The rise of sectarianism in the Middle East has predominantly been explained by realist or soft constructivist approaches. This article offers an alternative poststructuralist reading, analysing sectarianism as a specific, yet ambiguous ethno-religious discourse in which the ‘sectarian taboo’ continues to restrain aggressive forms of sectarian enunciations. Drawing on rare first-hand material and interviews, it is shown how sectarian referents both are securitized, deferred and invoked in Hezbollah’s political discourse legitimizing its warfare in Syria. However, it also suggests that we need to look beyond official discourses, and into the world of popular culture, where religious mythology and music diffuse the boundary between the real and the simulated. In the end, sectarianism may reveal a common post-modern condition of longing for authenticity and solid ground.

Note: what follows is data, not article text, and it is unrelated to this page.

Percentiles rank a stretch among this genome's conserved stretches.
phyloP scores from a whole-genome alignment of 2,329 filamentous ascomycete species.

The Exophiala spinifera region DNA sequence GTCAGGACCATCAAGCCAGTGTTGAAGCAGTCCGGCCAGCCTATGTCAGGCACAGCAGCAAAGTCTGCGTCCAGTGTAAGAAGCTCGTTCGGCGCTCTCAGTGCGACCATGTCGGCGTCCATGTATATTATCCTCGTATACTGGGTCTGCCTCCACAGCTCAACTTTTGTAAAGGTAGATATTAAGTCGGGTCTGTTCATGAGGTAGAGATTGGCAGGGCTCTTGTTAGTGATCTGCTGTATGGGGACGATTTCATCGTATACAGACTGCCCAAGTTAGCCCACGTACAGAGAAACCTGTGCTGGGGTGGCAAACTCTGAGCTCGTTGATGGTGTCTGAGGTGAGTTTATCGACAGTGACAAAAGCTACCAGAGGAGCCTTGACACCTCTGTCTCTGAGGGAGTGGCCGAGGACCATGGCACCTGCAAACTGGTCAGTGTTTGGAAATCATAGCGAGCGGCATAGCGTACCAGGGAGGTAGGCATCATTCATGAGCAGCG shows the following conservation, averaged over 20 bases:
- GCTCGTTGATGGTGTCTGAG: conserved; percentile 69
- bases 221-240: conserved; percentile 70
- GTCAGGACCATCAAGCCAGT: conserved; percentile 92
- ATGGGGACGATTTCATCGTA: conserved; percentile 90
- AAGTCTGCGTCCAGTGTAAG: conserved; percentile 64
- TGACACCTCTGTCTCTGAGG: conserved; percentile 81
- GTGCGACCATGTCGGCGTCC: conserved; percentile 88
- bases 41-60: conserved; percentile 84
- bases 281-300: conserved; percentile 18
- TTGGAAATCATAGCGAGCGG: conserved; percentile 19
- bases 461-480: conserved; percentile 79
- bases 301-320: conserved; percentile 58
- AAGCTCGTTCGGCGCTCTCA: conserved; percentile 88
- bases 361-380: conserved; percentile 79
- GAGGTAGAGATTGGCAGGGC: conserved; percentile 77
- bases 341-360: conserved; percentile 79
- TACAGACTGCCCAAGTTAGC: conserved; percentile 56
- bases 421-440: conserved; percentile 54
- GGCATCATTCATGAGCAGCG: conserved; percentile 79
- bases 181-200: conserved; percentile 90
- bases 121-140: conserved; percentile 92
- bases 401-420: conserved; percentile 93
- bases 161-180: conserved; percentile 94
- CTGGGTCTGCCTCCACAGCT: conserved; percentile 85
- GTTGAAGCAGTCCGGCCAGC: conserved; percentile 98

Malmvig, H. (2021). Allow me this one time to speak as a Shi’i: The sectarian taboo, music videos and the securitization of sectarian identity politics in Hezbollah’s legitimation of its military involvement in Syria. Mediterranean Politics, 26(1), 1–24. https://doi.org/10.1080/13629395.2019.1666230